The Plays of William Shakespeare ...: With the Corrections and Illustrations of Various Commentators, Volume 9
C. and A. Conrad & Company, 1807
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ancient answer appears arms Bard Bardolph bear believe better blood Book brother called captain cause comes common copy crown dead death doth duke Earl edition England English Enter Exeunt expression eyes face fair Falstaff father fear folio France French give given grace hand hast hath head hear heart Holinshed honour Host John Johnson Justice keep King Henry knight live look lord Malone master means merry mind nature never observed once passage peace perhaps Pist Pistol play poor Pope pray present prince probably quarto says scene seems sense Shakspeare Shal sir John soldiers speak speech stand Steevens suppose sword tell term thee thing thou thought true turn unto Warburton word
Page 341 - I tell you, captain, — if you look in the maps of the "orld, I warrant you shall find, in the comparisons between Macedon and Monmouth, that the situations, look you, is both alike. There is a river in Macedon ; and there is also moreover a river at Monmouth...
Page 157 - It is certain that either wise bearing or ignorant carriage is caught, as men take diseases, one of another : therefore let men take heed of their company.
Page 325 - God's will! I pray thee, wish not one man more. By Jove, I am not covetous for gold; Nor care I who doth feed upon my cost; It yearns me not if men my garments wear; Such outward things dwell not in my desires; But, if it be a sin to covet honour, I am the most offending soul alive No, 'faith, my coz, wish not a man from England: God's peace!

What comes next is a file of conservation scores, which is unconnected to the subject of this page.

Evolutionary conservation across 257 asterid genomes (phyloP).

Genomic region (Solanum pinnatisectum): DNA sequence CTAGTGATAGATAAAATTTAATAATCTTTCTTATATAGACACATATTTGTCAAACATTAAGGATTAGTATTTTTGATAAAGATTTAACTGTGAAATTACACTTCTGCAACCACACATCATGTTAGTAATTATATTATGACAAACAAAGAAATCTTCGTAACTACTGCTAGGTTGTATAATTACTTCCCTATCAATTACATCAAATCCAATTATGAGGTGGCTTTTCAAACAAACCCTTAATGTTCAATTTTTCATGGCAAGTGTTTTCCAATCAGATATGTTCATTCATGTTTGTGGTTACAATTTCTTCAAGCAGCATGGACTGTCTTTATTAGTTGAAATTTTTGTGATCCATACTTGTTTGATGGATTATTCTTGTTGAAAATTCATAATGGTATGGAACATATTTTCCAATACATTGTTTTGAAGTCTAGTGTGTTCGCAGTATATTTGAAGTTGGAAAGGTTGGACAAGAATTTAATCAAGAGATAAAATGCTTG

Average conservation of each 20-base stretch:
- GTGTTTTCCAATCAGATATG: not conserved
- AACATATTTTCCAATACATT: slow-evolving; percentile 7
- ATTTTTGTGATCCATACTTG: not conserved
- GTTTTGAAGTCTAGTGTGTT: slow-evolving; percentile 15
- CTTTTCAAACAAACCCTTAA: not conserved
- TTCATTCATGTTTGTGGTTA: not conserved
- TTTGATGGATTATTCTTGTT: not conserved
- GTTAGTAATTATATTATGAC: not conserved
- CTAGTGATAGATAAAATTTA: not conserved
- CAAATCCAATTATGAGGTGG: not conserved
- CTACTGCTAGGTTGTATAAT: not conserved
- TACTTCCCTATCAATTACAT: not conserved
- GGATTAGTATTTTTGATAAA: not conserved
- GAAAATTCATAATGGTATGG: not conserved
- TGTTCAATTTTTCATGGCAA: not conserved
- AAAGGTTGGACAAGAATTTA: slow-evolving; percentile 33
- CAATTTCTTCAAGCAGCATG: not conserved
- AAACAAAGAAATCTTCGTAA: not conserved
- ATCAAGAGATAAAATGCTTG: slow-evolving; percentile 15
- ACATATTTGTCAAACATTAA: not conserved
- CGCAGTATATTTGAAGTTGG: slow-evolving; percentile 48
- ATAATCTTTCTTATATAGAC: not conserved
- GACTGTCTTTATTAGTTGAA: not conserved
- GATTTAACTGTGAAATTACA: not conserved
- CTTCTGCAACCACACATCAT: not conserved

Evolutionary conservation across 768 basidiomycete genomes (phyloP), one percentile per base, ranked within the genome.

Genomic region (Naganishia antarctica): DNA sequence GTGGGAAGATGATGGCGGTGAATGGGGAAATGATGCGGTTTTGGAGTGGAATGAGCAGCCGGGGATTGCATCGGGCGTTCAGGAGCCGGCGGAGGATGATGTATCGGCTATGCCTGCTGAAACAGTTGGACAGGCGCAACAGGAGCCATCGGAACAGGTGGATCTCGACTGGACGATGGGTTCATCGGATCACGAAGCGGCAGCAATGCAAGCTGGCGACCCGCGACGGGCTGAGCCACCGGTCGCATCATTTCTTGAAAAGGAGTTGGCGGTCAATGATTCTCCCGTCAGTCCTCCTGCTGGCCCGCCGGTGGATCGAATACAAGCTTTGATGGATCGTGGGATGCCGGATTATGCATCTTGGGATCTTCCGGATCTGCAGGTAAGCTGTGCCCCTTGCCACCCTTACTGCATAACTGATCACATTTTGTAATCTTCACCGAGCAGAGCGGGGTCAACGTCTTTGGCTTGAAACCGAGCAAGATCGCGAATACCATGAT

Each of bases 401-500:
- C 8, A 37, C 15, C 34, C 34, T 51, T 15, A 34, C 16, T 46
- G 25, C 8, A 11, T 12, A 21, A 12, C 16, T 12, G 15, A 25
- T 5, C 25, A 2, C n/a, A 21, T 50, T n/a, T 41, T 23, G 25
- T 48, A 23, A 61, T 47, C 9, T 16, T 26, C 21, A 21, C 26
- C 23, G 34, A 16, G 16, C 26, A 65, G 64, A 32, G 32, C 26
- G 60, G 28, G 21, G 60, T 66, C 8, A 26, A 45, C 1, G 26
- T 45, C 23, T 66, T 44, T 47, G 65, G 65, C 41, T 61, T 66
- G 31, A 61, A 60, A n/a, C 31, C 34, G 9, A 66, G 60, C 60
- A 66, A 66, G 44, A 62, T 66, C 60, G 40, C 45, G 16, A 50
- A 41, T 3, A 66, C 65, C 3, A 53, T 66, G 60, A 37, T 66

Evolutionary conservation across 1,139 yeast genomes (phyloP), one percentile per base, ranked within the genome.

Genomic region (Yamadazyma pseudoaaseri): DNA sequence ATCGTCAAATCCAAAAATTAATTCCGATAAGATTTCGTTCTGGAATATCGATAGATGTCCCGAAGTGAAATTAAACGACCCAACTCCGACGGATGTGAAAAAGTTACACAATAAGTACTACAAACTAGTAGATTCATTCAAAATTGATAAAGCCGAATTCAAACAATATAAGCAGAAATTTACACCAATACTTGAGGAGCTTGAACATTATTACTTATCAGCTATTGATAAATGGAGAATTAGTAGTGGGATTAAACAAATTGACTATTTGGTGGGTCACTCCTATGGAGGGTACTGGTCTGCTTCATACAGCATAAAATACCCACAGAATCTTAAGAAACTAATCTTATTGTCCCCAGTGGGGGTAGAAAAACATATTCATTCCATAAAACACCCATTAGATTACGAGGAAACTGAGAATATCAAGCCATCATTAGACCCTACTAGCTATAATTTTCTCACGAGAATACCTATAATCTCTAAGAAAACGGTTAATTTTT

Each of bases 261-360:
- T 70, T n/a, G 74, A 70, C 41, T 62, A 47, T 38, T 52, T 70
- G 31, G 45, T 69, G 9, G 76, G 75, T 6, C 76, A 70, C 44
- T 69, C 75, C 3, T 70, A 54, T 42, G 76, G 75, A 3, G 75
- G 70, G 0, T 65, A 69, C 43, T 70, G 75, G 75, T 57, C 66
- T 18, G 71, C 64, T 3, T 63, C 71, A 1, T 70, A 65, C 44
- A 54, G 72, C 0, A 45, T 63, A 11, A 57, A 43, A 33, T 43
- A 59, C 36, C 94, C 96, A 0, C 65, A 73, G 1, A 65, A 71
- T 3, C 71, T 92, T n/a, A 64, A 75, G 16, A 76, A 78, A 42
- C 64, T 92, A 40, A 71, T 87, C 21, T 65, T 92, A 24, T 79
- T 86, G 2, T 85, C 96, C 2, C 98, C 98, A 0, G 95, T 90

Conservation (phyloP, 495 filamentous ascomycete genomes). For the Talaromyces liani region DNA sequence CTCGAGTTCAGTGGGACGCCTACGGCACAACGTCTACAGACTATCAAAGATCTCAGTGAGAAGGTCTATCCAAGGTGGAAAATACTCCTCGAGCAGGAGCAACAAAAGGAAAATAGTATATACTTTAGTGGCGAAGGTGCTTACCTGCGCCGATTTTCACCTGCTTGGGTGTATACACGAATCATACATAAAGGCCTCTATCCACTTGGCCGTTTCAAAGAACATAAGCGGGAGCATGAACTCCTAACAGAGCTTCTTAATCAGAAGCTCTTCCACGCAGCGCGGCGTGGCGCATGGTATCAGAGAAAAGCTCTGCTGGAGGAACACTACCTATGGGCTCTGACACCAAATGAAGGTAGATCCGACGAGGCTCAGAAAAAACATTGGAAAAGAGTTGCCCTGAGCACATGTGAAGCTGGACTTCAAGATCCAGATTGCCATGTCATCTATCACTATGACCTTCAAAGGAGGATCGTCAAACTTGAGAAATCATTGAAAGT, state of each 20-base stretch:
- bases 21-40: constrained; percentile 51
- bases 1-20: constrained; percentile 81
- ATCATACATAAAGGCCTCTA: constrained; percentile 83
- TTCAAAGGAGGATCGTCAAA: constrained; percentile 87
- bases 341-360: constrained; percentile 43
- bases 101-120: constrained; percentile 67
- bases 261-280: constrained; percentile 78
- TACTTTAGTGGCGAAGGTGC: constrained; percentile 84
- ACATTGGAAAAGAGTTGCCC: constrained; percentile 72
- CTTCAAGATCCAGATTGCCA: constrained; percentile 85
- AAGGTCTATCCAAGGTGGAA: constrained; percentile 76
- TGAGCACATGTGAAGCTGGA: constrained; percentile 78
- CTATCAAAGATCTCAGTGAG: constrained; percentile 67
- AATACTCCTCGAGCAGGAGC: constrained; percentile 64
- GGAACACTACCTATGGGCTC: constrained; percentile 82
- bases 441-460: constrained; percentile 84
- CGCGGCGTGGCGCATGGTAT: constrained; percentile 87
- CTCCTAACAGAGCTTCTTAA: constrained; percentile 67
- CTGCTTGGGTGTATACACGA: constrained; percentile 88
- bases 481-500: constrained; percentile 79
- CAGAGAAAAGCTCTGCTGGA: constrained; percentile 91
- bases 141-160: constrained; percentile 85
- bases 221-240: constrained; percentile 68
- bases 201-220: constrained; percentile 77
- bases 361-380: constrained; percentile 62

Page 85 - Wilt thou upon the high and giddy mast Seal up the ship-boy's eyes, and rock his brains In cradle of the rude imperious surge ; And in the visitation of the winds, Who take the ruffian billows by the top, Curling their monstrous heads, and hanging them With deafning clamours in the slippery clouds, That, with the hurly, death itself awakes ? Canst thou, O partial sleep!
Page 325 - Rather proclaim it, Westmoreland, through my host, That he which hath no stomach to this fight, Let him depart ; his passport shall be made And crowns for convoy put into his purse : We would not die in that man's company That fears his fellowship to die with us.
Page 326 - This story shall the good man teach his son; And Crispin Crispian shall ne'er go by, From this day to the ending of the world, But we in it shall be remembered...
Page 267 - Be copy now to men of grosser blood, And teach them how to war. And you, good yeomen, Whose limbs were made in England, show us here The mettle of your pasture...
Page 88 - Weary of solid firmness, melt itself Into the sea! and, other times, to see The beachy girdle of the ocean Too wide for Neptune's hips; how chances mock, And changes fill the cup of alteration With divers liquors ! O, if this were seen, The happiest youth, viewing his progress through,— What perils past, what crosses to ensue,— Would shut the book, and sit him down and die.
Page 153 - Laud be to God ! — even there my life must end. It hath been prophesied to me many years, I should not die but in Jerusalem ; Which vainly I suppos'd, the Holy Land : — But, bear me to that chamber ; there I'll lie ; In that Jerusalem shall Harry die.
Page 326 - And Crispin Crispian shall ne'er go by, From this day to the ending of the world, But we in it shall be remembered : We few, we happy few, we band of brothers ; For he to-day that sheds his blood with me Shall be my brother ; be he ne'er so vile, This day shall gentle his condition...